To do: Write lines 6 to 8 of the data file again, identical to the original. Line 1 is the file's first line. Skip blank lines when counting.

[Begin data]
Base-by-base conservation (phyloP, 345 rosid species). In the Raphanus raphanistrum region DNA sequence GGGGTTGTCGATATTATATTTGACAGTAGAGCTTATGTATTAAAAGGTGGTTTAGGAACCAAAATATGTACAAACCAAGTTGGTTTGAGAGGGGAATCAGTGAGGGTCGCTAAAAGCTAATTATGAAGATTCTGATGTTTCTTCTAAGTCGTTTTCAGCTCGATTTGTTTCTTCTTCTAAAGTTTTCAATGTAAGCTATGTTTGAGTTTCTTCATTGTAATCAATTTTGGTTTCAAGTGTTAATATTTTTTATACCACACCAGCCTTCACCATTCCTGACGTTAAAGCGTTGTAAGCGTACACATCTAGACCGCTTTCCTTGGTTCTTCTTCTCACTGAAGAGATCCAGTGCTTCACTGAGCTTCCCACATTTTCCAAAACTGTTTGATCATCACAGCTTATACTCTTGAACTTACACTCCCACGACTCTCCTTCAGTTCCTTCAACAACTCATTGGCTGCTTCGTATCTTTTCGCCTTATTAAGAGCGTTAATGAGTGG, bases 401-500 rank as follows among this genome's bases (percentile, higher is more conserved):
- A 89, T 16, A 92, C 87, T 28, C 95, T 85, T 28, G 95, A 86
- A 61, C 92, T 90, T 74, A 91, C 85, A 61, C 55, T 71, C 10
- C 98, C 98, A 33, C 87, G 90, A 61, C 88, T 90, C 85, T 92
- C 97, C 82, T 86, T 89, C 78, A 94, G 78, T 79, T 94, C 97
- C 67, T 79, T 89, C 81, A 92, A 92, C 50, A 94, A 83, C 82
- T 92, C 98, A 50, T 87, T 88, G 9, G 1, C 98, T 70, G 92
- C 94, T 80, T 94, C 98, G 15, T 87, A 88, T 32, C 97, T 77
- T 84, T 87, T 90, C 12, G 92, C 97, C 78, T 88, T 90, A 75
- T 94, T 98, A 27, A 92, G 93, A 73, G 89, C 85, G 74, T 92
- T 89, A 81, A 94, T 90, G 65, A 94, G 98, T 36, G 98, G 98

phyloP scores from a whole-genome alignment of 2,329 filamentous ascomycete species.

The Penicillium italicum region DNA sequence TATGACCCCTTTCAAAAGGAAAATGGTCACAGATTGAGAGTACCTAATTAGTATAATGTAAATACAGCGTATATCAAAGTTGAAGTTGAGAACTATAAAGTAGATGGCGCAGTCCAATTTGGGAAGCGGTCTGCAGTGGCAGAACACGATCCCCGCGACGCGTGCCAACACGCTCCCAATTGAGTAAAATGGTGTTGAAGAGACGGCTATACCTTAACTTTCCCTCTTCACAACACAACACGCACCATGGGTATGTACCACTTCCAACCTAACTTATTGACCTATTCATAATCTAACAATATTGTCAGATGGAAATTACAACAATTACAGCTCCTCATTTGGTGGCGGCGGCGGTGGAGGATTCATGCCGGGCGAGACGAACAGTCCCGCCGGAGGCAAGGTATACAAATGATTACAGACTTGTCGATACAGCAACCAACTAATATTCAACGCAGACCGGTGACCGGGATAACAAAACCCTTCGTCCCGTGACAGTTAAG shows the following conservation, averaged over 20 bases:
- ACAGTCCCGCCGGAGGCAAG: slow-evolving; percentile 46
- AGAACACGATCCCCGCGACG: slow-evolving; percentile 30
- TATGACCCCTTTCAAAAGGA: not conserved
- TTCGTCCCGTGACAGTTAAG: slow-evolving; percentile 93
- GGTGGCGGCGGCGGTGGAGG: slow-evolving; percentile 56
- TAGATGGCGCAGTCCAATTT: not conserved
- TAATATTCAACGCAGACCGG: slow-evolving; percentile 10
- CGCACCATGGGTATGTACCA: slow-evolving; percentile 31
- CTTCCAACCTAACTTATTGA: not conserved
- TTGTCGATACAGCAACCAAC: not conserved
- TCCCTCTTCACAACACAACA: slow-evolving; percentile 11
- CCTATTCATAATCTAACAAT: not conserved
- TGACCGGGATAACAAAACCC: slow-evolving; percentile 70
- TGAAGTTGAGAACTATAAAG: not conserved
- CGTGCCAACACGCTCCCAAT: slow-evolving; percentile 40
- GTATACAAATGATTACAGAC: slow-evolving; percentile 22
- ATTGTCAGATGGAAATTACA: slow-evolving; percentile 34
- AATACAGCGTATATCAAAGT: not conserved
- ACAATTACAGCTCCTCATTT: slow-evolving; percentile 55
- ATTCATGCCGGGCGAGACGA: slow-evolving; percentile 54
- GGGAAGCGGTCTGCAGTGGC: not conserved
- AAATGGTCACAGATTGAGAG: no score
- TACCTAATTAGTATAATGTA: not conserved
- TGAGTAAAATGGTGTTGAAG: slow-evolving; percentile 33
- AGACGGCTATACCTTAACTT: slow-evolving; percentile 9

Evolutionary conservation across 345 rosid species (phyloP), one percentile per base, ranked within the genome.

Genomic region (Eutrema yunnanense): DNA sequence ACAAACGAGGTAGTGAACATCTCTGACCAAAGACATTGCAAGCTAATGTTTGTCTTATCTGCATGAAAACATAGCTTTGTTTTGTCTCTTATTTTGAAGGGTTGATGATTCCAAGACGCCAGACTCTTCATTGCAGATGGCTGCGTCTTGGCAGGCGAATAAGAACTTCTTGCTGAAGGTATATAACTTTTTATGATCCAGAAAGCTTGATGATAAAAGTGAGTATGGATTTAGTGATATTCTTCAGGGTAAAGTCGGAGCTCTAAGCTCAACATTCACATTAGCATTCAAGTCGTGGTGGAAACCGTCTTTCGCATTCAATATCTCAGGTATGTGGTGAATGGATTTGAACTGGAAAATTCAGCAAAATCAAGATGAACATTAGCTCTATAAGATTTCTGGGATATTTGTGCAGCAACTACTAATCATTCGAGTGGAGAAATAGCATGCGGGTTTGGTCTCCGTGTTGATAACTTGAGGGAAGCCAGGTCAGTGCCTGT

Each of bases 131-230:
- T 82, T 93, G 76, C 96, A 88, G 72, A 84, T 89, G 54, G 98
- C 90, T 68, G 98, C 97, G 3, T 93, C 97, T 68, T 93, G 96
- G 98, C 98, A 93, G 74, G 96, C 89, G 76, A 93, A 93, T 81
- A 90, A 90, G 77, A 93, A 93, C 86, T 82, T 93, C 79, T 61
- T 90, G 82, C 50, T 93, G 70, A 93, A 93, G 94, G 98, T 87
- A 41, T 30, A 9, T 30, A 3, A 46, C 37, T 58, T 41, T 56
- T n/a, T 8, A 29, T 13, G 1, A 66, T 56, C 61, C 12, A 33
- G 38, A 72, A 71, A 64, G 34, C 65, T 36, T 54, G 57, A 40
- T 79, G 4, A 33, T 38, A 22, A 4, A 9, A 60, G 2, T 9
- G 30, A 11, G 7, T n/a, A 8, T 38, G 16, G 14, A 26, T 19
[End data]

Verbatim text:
- C 67, T 79, T 89, C 81, A 92, A 92, C 50, A 94, A 83, C 82
- T 92, C 98, A 50, T 87, T 88, G 9, G 1, C 98, T 70, G 92
- C 94, T 80, T 94, C 98, G 15, T 87, A 88, T 32, C 97, T 77